An initial study enrolling IBS patients fulfilling criteria for NCGS/NCWS showed symptom recurrence following gluten reintroduction (48). In a second trial from the same group, (51) IBS patients that responded to a gluten-free diet were challenged with low dose of gluten (2 g/day), high dose of gluten (16 g/day) or whey protein (16 g/day) after 2 weeks of low dose FODMAPs diet. After the challenge, gluten evoked neurological, but not intestinal, symptoms. It is worthwhile to note that patients increased their symptoms with all challenges, including placebo, and that gluten challenge did not show a dose response. Carroccio et al (50) demonstrated that IBS patients randomized to receive whole wheat vs placebo, had a significant worsening of their intestinal and extra-intestinal symptoms after wheat ingestion. A recent DBPCC trial used pure gluten vs rice starch (control)-containing capsules to clarify the exact role played by gluten in symptom generation in patients with highly suspected NCGS/NCWS (54). The results showed that pure gluten ingestion induced recurrence of a variety of symptoms including, bloating, abdominal pain, foggy mind, aphthous stomatitis, headache and depression, but not in all of NCGS patients. Two recent DBPCC trials (55,56) performed in IBS patients self-diagnosed as “gluten/wheat sensitive” strongly suggested that gluten/wheat was responsible for symptom generation in up to one-third of IBS patients. Overall the results indicated that gluten and other wheat proteins cause symptoms in the absence of celiac disease in a subset of the IBS population (Table 2).

The dilemma is that a gluten-free diet may also be low in FODMAPs. Some studies have assessed the efficacy of lowFODMAPs diet in IBS with variable results (Table 3). However, none of these trials included a placebo group, thus introducing a possible bias hampering the actual value of a low-FODMAPs diet both in terms of diagnosis and as a therapeutic intervention. A recent DBPC trial (without crossover) comparing a low-FODMAP diet with traditional dietary advice in IBS, showed no difference among the 2 strategies, thus renewing controversy of the specificity of therapeutic effect of FODMAPs exclusion in the general IBS population (74).

…..omissis. Can We Diagnose Non-celiac Reactions to Wheat/Gluten? NCGS/NCWS is often considered a self-diagnosis, usually reported by the patient. For the physician, it is based on the thorough evaluation of the clinical features according to the indications proposed by the Consensus Conferences on this syndrome (66-68). Identification of biomarkers that allow us to diagnose NCGS/NCWS with more specificity and differentiate it from the unselected IBS population will be key to define and manage this condition (78,79).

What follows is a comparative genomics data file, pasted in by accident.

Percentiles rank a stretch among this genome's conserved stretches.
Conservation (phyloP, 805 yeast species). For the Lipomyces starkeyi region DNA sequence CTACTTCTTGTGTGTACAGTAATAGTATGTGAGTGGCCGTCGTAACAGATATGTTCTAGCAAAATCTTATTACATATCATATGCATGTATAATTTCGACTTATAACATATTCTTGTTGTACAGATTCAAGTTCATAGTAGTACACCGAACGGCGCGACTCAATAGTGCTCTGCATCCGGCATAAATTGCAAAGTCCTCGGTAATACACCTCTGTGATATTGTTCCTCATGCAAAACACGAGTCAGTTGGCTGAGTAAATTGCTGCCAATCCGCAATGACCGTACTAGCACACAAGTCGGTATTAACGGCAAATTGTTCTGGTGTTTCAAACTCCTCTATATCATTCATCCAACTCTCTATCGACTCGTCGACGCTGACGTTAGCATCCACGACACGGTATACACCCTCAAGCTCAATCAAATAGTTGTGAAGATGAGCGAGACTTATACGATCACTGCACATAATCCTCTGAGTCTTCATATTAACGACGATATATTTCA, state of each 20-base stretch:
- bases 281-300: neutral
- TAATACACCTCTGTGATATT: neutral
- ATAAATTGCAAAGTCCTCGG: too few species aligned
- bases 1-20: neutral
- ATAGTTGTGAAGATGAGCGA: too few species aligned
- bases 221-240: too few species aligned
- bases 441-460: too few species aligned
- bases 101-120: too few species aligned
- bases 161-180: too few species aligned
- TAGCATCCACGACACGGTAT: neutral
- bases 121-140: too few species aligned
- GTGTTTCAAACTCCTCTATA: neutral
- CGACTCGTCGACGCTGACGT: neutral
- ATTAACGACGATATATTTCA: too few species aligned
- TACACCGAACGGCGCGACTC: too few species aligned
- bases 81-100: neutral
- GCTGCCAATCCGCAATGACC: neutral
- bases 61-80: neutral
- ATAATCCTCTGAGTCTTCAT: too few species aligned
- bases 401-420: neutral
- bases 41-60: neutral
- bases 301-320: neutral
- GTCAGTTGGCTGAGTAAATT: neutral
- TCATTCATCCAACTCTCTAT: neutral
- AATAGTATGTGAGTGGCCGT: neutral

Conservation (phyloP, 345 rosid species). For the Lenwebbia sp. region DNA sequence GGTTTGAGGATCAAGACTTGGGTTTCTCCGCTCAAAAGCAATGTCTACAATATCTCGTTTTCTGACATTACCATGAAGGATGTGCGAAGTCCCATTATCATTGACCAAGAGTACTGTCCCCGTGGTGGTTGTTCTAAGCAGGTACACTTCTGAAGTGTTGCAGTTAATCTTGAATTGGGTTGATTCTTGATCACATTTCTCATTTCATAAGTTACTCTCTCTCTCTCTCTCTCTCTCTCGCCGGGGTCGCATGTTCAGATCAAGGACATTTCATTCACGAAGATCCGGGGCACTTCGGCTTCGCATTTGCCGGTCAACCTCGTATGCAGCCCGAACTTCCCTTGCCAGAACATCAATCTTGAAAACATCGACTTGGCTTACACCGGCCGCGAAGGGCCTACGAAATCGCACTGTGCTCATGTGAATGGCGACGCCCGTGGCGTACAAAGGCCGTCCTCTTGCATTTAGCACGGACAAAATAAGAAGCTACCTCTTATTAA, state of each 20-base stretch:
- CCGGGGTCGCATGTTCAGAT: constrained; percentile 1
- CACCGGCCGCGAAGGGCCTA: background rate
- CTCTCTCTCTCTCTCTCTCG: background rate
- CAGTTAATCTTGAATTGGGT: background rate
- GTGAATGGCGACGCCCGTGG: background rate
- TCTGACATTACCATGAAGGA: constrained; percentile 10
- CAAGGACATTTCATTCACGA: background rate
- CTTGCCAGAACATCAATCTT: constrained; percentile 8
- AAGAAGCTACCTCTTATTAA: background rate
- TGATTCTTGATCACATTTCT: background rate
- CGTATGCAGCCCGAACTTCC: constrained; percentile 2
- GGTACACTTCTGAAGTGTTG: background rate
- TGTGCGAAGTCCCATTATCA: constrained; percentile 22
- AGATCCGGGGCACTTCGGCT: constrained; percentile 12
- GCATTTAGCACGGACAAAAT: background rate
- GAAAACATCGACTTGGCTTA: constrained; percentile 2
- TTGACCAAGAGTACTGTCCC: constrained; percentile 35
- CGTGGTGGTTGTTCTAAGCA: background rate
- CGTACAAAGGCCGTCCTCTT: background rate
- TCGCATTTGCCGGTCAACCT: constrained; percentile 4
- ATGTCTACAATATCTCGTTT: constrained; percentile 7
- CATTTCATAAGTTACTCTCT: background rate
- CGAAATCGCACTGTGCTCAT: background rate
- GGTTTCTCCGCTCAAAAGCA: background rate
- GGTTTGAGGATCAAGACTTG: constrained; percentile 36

The clinical picture of patients with NCGS/NCWS is characterized by symptoms occurring shortly after consumption of wheat/ gluten containing meals and disappearing or recurring in a few hours/days after specific withdrawal or challenge (66-68). Symptoms that characterize IBS, such as bloating, abdominal discomfort/pain, altered bowel habits and tiredness, are present in NCGS/NCWS. It has been suggested that a clinical distinction can be made between general IBS and NCGS/NCWS because of more extra-intestinal manifestations involving the central and/or peripheral nervous system, joint/muscle (“fibromyalgia-like”) and skin manifestations in the latter. Due to the lack of biomarkers, the diagnosis of NCGS/ NCWS remains highly presumptive being based only on clinical and exclusion criteria (80,81). The improvement of symptoms after a gluten-free diet, which is regarded as the major diagnostic criteria for NCGS/NCWS, might be due to a placebo effect which often follows the elimination of some foods from the diet. In this context it is important to stress the negative potential influence (“nocebo” effect) generated by media on the “deleterious effect of wheat consumption”. There is no scientific evidence to support that gluten/wheat consumption is deleterious to the overall population and such sensitivity seems to be limited to a subpopulation of patients that present with IBS symptoms. Despite some disproportionate press on one hand, and some healthy skepticism on the other, there is no doubt that awareness and interest in NCGS/NCWS continues to grow. A specific diagnosis requires the development of a biomarker. Antibodies to native gliadin (AGA) have been suggested as a potential diagnostic marker for NCGS/NCWS diagnosis, in the absence of specific celiac serology such as tissue transglutaminase, endomysial and deamidated gliadin antibodies (84). AGA have been detected in the sera of about half of NCGS/NCWS patients being predominantly of the IgG class. Although AGA are not specific for NCGS/NCWS being detectable in various conditions, ie, autoimmune disorders, connective tissue diseases and even in healthy controls, their positivity, especially at high titers, in patients with a clinical picture suggestive of gluten/wheat sensitivity may be regarded as a diagnostic adjunct. In parallel to symptom resolution, AGA normalized in almost all patients with NCGS/NCWS within 6 months of gluten-free diet (85).